We’ve talked about divorce, but what about co-parenting?
Destini Davis, a proponent of peaceful parenting in her fantastic Instagram and TikTok accounts, has worked hard to develop compassionate co-parenting relationships with her daughters’ fathers. She realized that fostering greater kindness for her exes (and herself, too!) helps everything run more effectively and peacefully.
Destini is the first to admit that these methods don’t come naturally to her. “I am often irritable, easily vexed, and extra AF, but I work to be those things at times and in ways that don’t impose on my children,” she writes. “And in doing so, I naturally become a little less of those things each day.”
Here are her seven co-parenting realizations…
Consider ‘Couples’ Therapy
Couples therapy? With your ex? It may sound like a truly hellish idea, but when kids are involved, Destini says it can be vital: “You have to heal wounds and reestablish a foundation of respect, kindness and empathy before you can effectively care for the small person.” And sometimes having a professional in the room to guide those conversations is the best way to get you and your co-parent back on solid footing.
Let Go (as Much as Possible)
Letting go of the reins when your child is with the other parent can feel difficult and crazy-making. But as long as you know that your child is being loved and having their needs met, Destini says it is best to breathe and let smaller stuff go. “I can’t change anyone’s heart by getting controlling about what time my daughter should eat or what she can’t do when I’m not with her,” Destini says. “All that does is negatively impact my own peace of mind.”
Follow the 24-Hour Rule
When something frustrates you about your ex’s parenting style — their approach towards discipline, say, or the amount of TV your kids watch in their care — Destini suggests waiting a full 24 hours before broaching the subject. “I am a naturally confrontational person, so it feels uncomfortable to sit on things,” she says. “But many things that feel like a big deal in the moment don’t feel that way a day later. This waiting period gives me a chance to decide if the issue is something I genuinely care about. If it is, the time to breathe lets me bring it up in a kinder way.”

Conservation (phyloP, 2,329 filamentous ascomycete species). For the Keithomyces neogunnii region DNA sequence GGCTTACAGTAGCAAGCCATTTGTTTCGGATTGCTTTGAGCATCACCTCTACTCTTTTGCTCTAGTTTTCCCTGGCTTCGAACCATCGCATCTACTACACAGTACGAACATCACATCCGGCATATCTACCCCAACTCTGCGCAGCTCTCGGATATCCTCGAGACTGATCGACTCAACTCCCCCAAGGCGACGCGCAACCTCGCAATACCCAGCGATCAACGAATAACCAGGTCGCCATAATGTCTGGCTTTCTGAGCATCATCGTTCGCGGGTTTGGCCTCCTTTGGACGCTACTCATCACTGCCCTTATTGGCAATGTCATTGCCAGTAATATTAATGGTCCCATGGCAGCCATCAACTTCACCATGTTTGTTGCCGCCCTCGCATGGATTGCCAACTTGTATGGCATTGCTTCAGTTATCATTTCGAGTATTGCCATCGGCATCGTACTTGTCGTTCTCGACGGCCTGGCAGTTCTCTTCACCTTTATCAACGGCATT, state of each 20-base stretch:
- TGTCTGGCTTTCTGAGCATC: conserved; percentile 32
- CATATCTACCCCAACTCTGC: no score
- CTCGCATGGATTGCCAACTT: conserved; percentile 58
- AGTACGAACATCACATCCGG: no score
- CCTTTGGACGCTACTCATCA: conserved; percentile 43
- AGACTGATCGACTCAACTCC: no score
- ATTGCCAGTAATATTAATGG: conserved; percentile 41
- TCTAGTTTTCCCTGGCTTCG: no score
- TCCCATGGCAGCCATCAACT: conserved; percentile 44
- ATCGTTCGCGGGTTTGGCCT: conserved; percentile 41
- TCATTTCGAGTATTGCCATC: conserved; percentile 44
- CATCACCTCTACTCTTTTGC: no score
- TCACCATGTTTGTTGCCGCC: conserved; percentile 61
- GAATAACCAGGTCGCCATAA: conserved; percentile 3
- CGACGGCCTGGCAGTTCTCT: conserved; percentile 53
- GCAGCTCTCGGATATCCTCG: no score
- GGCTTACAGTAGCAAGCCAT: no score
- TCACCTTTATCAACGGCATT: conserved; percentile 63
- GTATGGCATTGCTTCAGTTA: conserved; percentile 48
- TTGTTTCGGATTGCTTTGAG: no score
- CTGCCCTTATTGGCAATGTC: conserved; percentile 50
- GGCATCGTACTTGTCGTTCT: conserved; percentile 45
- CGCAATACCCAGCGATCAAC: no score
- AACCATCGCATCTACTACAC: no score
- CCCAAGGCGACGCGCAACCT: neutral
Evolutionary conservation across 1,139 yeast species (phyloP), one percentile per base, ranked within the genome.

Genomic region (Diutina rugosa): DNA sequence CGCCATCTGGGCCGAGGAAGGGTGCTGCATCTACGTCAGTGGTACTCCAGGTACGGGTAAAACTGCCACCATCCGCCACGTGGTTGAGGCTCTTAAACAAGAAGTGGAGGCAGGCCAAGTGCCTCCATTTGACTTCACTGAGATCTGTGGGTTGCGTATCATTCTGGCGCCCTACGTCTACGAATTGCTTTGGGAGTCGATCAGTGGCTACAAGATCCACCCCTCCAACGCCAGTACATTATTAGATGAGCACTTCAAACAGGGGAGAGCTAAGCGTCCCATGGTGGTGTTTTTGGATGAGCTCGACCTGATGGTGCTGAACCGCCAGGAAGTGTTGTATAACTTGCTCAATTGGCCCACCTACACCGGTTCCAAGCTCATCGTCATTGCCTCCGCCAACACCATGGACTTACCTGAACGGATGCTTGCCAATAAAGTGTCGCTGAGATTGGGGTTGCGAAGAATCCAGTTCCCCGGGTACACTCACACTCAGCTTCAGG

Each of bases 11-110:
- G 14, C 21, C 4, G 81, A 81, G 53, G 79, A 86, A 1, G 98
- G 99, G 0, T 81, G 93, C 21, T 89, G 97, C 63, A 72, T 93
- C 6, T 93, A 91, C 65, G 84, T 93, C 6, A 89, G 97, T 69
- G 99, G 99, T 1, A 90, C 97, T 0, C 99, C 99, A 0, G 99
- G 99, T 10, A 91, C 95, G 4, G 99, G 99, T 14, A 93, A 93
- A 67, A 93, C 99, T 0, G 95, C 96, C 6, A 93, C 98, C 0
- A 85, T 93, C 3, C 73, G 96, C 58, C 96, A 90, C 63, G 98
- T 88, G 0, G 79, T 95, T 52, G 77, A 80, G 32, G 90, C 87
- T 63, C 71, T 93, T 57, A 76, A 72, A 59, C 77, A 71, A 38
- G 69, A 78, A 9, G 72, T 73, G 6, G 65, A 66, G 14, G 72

After Drop-Off, Reconnect First
Transitions are hard for anyone but can be particularly dysregulating for children. After coming home from spending time with her dad, Destini’s older daughter would “bump heads [with Destini] for a solid 48 hours.” Her dad had a different parenting style, and it would be hard to switch gears after time away. Then, Destini realized they could always reconnect first, before returning to real life. “When my kids get home, we take it easy,” says Destini. “Bedtime is loose; if they decide to stay up and watch movies with me, that’s fine. The next morning, we go over our list of non-negotiable rules and start our week. Those moments of reconnecting make a huge difference.” Pro tip: Dance parties work, too.
Have the ‘Sit Down’
You may feel like you know what’s best for your kid, while your ex does not. But! “If you want to set boundaries or make changes, you have to address things together,” says Destini. A sit down lets you get everything on the table in a direct yet empathetic way. Destini suggests saying something along these lines: “I don’t like how things are going. I know I contributed to the problem, and I want to commit to doing better. Here are some changes I want to make, and I am open to hearing your ideas, too.”
Talk with your ex about what methods of communication (a text, a phone call, an in-person conversation) work best for which situations. And when you do communicate, put empathy first. “Any time I open up, I make sure to not talk to him like a child,” Destini says. “When I come at him with blame, he hears, ‘You’re not a good dad, you don’t care,’ and is more likely to shut down. But I am much more interested in figuring out how we can work together.”
Focus on the Positive (Even If You Have to Fake It)
After a divorce or breakup, it can be hard to find anything you appreciate about your ex. But Destini says it is a detriment to let your relationship struggles seep into your communication with your kids. “Kids can feel your energy, so I make sure the story I tell my daughter about her dad is positive,” Destini said. “He is a natural teacher — he taught her to tie her shoes and ride a bike. They have so much in common and have lots of fun together. Even when I’m angry with him, I’m grateful she has that.”
Thoughts? What would you add about co-parenting? We’d love to hear…